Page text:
- While the pasta is cooking, heat about 2 Tbsp of olive oil in a saute pan.
- Saute onion until it’s translucent.
- Add garlic, cook about 30 seconds.
- Add basil, cook a few seconds until it wilts.
- Add wine, broth, salt, and pepper. Bring to a bubble and then reduce heat.
- Mix a small ladle full of the pasta water with the cornstarch. Then whisk the cornstarch mixture into the pan, stirring constantly until it thickens.
- Add cream, lemon juice, and zest.
- Toss with pasta and cook for a few minutes to finish cooking the pasta.
- Remove from heat.
- Add flaked salmon and strawberries and toss again.
- Serve immediately with fresh grated pecorino cheese, fresh basil, and lemon slices.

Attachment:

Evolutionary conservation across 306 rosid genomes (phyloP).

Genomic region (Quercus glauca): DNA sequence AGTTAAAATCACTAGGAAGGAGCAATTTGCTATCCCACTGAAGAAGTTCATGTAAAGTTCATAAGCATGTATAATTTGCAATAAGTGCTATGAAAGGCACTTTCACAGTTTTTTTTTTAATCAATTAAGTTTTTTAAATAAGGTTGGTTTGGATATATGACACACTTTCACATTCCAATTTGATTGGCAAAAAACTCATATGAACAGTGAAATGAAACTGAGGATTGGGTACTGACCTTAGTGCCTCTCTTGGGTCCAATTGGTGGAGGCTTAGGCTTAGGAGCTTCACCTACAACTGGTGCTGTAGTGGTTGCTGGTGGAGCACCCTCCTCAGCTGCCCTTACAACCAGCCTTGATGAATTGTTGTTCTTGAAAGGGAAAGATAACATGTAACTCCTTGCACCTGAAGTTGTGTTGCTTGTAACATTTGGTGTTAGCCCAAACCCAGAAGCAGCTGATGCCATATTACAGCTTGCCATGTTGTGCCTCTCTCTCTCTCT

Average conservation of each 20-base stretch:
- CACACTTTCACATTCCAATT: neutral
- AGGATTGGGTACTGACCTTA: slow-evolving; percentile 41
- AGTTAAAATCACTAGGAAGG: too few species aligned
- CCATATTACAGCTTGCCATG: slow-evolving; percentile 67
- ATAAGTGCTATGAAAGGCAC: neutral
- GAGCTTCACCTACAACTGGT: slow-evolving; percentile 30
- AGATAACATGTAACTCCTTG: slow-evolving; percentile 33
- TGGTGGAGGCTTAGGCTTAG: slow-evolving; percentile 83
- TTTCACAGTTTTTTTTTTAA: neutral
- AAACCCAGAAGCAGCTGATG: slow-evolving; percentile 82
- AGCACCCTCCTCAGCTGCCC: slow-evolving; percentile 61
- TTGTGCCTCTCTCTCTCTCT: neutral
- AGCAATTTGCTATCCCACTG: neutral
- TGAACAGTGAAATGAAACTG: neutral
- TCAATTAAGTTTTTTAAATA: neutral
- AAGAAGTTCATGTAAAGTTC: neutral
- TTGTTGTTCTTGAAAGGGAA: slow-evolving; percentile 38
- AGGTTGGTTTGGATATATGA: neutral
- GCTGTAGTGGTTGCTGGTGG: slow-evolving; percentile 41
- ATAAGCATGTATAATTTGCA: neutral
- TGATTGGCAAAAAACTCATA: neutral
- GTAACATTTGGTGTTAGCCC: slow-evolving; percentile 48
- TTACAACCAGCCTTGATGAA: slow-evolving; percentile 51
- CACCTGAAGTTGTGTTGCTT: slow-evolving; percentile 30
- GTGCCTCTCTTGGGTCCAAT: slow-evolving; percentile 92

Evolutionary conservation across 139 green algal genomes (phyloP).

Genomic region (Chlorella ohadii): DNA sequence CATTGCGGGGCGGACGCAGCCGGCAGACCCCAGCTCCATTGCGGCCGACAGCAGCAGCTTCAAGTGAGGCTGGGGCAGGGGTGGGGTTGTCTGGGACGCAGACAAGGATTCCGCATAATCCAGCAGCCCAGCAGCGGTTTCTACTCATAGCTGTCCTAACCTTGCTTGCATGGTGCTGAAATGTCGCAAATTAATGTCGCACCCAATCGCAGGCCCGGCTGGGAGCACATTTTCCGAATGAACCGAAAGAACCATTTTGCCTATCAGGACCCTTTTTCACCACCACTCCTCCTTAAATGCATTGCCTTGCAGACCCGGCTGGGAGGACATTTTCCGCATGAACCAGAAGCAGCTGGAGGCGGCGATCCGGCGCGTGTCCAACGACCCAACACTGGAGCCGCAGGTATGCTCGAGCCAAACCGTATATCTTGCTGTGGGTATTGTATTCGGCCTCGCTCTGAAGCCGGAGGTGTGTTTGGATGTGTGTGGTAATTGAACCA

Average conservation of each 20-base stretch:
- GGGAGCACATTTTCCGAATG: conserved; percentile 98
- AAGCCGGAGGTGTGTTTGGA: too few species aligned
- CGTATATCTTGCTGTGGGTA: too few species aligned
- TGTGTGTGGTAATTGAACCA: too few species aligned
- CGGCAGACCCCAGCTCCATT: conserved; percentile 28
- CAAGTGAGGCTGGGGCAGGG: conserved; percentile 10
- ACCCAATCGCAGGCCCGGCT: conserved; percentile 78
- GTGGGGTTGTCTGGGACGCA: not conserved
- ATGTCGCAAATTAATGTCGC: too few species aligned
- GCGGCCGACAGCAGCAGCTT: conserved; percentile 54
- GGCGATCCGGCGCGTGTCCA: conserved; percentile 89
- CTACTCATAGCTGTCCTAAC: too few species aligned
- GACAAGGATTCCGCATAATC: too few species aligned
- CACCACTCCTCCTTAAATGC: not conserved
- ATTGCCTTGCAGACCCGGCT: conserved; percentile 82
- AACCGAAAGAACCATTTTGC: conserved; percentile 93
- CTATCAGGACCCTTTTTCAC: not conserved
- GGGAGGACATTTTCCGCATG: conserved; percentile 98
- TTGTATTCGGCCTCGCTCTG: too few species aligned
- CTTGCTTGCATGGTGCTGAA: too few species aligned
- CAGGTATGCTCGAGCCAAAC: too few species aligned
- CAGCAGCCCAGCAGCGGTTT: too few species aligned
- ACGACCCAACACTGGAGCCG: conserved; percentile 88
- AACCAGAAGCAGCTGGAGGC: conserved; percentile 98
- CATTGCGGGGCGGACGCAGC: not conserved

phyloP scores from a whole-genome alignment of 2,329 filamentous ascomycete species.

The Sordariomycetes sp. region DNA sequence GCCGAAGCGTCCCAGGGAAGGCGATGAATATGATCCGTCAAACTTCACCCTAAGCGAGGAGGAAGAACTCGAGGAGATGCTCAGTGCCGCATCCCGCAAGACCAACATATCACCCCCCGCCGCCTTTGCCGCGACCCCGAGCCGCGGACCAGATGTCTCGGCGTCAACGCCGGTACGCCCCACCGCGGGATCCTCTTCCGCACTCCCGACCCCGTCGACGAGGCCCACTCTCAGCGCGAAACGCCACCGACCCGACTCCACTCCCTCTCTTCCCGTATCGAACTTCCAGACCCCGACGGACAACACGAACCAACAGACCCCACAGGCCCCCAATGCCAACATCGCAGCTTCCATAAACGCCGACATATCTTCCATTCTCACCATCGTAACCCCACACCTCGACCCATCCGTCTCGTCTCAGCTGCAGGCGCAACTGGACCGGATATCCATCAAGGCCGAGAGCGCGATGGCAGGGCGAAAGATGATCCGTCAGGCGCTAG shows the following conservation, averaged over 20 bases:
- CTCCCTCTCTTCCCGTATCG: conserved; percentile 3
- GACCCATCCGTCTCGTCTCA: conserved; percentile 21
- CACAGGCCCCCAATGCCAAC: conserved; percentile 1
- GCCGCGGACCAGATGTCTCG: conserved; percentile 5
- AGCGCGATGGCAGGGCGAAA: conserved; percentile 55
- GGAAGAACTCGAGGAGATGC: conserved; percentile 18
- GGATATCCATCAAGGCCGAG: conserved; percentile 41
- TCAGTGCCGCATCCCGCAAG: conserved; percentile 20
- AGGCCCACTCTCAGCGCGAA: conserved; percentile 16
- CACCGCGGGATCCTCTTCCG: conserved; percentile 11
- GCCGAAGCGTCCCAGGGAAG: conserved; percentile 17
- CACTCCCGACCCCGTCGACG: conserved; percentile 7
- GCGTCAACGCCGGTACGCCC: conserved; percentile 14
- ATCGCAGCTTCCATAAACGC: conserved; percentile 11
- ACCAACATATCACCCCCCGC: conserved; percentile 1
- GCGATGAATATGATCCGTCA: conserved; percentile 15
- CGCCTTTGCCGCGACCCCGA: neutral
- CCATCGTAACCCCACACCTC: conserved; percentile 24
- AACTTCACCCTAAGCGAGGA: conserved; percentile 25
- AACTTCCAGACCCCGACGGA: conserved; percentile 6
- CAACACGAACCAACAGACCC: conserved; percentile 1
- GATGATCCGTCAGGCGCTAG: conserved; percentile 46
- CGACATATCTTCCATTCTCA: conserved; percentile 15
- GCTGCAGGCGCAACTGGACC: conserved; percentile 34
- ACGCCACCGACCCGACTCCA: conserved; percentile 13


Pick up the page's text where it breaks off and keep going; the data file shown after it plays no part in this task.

I passed a running milestone this week – my first double digit run. I have been nervously anticipating Friday’s run for the last two weeks. I know I’m supposed to only focus on the current day’s workout, but Friday’s 10 miler was looming. Even though I’ve been gradually working up to this distance for the last 4 months, 10 miles just seemed like such a long distance. It was mostly a mental challenge, and I happy to say I passed. It didn’t even seem that hard, probably because I had turned it into such a mountainous feat in my mind. I need to learn to just trust in my training and I’ll be fine.
I was a little nervous about running that distance on my ankle, since it’s been bothering me, but it seems fine. The tape and exercises seem to be helping.
There were 3 beers left in a 6-pack of Guinness my husband brought home last week. I really wanted one of those, but I decided I should have something healthier instead, so I made a smoothie. (I did have a Guinness later in the day. I ran 10 miles after all, so I figured I could have one.)